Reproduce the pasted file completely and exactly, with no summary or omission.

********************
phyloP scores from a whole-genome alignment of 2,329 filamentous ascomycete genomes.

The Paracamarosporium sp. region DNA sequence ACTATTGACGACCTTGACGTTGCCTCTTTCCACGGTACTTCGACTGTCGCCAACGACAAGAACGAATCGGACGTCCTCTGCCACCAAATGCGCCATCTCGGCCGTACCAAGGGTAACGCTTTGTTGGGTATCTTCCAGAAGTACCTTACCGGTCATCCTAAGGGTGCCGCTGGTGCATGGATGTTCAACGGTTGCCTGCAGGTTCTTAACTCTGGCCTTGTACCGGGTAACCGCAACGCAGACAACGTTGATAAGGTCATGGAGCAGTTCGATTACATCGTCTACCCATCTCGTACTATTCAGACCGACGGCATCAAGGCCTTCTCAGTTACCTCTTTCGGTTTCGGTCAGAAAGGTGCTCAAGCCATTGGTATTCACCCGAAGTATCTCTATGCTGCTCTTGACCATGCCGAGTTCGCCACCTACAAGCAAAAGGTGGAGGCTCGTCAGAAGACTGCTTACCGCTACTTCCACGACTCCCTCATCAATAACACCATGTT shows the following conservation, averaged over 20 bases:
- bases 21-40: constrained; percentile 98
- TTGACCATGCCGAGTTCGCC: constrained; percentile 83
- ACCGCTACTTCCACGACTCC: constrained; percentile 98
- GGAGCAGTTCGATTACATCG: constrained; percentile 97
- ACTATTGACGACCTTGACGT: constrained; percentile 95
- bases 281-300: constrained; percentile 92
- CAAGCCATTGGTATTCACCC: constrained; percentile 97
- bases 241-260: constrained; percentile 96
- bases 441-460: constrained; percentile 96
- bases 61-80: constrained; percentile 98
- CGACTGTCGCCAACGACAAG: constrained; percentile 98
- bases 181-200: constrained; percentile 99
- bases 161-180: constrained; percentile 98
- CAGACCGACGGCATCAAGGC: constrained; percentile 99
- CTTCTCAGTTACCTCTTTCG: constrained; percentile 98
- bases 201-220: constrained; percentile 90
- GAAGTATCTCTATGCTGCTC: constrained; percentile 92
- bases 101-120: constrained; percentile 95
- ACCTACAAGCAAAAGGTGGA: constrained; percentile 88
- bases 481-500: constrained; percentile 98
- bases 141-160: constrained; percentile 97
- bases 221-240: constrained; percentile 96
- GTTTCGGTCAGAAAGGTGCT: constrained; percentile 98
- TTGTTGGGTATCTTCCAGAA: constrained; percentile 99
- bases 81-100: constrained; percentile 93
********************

phyloP scores from a whole-genome alignment of 2,329 filamentous ascomycete genomes.

The Paracamarosporium sp. region DNA sequence ACTATTGACGACCTTGACGTTGCCTCTTTCCACGGTACTTCGACTGTCGCCAACGACAAGAACGAATCGGACGTCCTCTGCCACCAAATGCGCCATCTCGGCCGTACCAAGGGTAACGCTTTGTTGGGTATCTTCCAGAAGTACCTTACCGGTCATCCTAAGGGTGCCGCTGGTGCATGGATGTTCAACGGTTGCCTGCAGGTTCTTAACTCTGGCCTTGTACCGGGTAACCGCAACGCAGACAACGTTGATAAGGTCATGGAGCAGTTCGATTACATCGTCTACCCATCTCGTACTATTCAGACCGACGGCATCAAGGCCTTCTCAGTTACCTCTTTCGGTTTCGGTCAGAAAGGTGCTCAAGCCATTGGTATTCACCCGAAGTATCTCTATGCTGCTCTTGACCATGCCGAGTTCGCCACCTACAAGCAAAAGGTGGAGGCTCGTCAGAAGACTGCTTACCGCTACTTCCACGACTCCCTCATCAATAACACCATGTT shows the following conservation, averaged over 20 bases:
- bases 21-40: constrained; percentile 98
- TTGACCATGCCGAGTTCGCC: constrained; percentile 83
- ACCGCTACTTCCACGACTCC: constrained; percentile 98
- GGAGCAGTTCGATTACATCG: constrained; percentile 97
- ACTATTGACGACCTTGACGT: constrained; percentile 95
- bases 281-300: constrained; percentile 92
- CAAGCCATTGGTATTCACCC: constrained; percentile 97
- bases 241-260: constrained; percentile 96
- bases 441-460: constrained; percentile 96
- bases 61-80: constrained; percentile 98
- CGACTGTCGCCAACGACAAG: constrained; percentile 98
- bases 181-200: constrained; percentile 99
- bases 161-180: constrained; percentile 98
- CAGACCGACGGCATCAAGGC: constrained; percentile 99
- CTTCTCAGTTACCTCTTTCG: constrained; percentile 98
- bases 201-220: constrained; percentile 90
- GAAGTATCTCTATGCTGCTC: constrained; percentile 92
- bases 101-120: constrained; percentile 95
- ACCTACAAGCAAAAGGTGGA: constrained; percentile 88
- bases 481-500: constrained; percentile 98
- bases 141-160: constrained; percentile 97
- bases 221-240: constrained; percentile 96
- GTTTCGGTCAGAAAGGTGCT: constrained; percentile 98
- TTGTTGGGTATCTTCCAGAA: constrained; percentile 99
- bases 81-100: constrained; percentile 93